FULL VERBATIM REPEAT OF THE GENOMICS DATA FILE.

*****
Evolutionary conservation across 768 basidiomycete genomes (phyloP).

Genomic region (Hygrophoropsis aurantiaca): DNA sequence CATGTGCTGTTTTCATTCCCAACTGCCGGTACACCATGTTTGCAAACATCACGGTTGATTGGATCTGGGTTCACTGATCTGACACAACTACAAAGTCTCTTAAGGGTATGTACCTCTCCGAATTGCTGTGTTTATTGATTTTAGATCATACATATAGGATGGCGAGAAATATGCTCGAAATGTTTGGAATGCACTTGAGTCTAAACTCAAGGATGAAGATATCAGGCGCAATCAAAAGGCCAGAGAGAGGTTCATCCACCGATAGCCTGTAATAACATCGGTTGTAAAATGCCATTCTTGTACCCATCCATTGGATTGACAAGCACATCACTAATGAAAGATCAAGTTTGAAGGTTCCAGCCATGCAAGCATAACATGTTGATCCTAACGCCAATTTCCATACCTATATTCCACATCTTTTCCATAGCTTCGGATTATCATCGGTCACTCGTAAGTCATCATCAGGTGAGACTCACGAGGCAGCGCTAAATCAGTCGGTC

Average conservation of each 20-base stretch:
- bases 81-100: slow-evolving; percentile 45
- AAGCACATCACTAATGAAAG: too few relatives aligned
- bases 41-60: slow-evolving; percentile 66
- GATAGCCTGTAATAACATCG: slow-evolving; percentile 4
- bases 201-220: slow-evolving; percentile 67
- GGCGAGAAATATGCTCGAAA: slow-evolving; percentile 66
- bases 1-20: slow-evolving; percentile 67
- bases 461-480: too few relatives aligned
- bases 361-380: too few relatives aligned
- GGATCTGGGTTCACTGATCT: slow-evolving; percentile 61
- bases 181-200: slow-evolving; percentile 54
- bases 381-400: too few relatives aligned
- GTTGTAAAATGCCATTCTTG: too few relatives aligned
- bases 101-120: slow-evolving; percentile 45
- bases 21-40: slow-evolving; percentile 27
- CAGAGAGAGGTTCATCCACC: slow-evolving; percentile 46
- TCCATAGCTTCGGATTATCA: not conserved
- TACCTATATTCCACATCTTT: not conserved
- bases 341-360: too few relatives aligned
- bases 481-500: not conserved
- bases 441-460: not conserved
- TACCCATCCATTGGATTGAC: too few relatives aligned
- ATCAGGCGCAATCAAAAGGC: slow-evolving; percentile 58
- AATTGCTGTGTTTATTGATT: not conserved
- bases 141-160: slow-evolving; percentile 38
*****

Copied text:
Evolutionary conservation across 768 basidiomycete genomes (phyloP).

Genomic region (Hygrophoropsis aurantiaca): DNA sequence CATGTGCTGTTTTCATTCCCAACTGCCGGTACACCATGTTTGCAAACATCACGGTTGATTGGATCTGGGTTCACTGATCTGACACAACTACAAAGTCTCTTAAGGGTATGTACCTCTCCGAATTGCTGTGTTTATTGATTTTAGATCATACATATAGGATGGCGAGAAATATGCTCGAAATGTTTGGAATGCACTTGAGTCTAAACTCAAGGATGAAGATATCAGGCGCAATCAAAAGGCCAGAGAGAGGTTCATCCACCGATAGCCTGTAATAACATCGGTTGTAAAATGCCATTCTTGTACCCATCCATTGGATTGACAAGCACATCACTAATGAAAGATCAAGTTTGAAGGTTCCAGCCATGCAAGCATAACATGTTGATCCTAACGCCAATTTCCATACCTATATTCCACATCTTTTCCATAGCTTCGGATTATCATCGGTCACTCGTAAGTCATCATCAGGTGAGACTCACGAGGCAGCGCTAAATCAGTCGGTC

Average conservation of each 20-base stretch:
- bases 81-100: slow-evolving; percentile 45
- AAGCACATCACTAATGAAAG: too few relatives aligned
- bases 41-60: slow-evolving; percentile 66
- GATAGCCTGTAATAACATCG: slow-evolving; percentile 4
- bases 201-220: slow-evolving; percentile 67
- GGCGAGAAATATGCTCGAAA: slow-evolving; percentile 66
- bases 1-20: slow-evolving; percentile 67
- bases 461-480: too few relatives aligned
- bases 361-380: too few relatives aligned
- GGATCTGGGTTCACTGATCT: slow-evolving; percentile 61
- bases 181-200: slow-evolving; percentile 54
- bases 381-400: too few relatives aligned
- GTTGTAAAATGCCATTCTTG: too few relatives aligned
- bases 101-120: slow-evolving; percentile 45
- bases 21-40: slow-evolving; percentile 27
- CAGAGAGAGGTTCATCCACC: slow-evolving; percentile 46
- TCCATAGCTTCGGATTATCA: not conserved
- TACCTATATTCCACATCTTT: not conserved
- bases 341-360: too few relatives aligned
- bases 481-500: not conserved
- bases 441-460: not conserved
- TACCCATCCATTGGATTGAC: too few relatives aligned
- ATCAGGCGCAATCAAAAGGC: slow-evolving; percentile 58
- AATTGCTGTGTTTATTGATT: not conserved
- bases 141-160: slow-evolving; percentile 38